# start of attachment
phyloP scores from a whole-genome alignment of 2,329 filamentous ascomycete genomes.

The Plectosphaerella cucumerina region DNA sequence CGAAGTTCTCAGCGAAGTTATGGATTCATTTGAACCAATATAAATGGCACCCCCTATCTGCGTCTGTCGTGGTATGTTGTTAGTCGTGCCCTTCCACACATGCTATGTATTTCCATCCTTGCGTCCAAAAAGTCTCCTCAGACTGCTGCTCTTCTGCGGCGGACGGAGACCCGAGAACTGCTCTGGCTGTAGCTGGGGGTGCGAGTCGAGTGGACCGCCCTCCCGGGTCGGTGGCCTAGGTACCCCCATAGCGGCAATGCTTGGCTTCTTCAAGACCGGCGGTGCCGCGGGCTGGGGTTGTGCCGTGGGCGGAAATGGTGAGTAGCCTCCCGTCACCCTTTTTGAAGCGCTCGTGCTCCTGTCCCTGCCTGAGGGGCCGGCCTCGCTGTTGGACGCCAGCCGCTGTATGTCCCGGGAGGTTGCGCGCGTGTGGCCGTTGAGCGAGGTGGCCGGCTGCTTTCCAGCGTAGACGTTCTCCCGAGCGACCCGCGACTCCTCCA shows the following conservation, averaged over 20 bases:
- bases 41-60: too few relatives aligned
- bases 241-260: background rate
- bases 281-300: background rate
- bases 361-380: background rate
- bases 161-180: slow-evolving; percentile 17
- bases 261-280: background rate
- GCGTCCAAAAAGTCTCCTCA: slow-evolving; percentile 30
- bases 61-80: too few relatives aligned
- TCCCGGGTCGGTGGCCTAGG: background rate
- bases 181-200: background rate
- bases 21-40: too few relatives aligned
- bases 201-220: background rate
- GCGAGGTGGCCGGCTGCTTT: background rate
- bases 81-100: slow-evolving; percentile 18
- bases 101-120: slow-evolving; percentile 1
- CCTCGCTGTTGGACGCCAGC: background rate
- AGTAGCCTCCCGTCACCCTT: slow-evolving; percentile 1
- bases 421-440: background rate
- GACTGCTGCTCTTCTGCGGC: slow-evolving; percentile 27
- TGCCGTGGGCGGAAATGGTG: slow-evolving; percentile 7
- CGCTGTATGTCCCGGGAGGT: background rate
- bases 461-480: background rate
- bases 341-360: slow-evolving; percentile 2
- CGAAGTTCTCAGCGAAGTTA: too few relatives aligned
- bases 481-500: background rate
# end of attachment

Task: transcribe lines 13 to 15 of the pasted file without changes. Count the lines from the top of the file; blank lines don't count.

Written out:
- bases 21-40: too few relatives aligned
- bases 201-220: background rate
- GCGAGGTGGCCGGCTGCTTT: background rate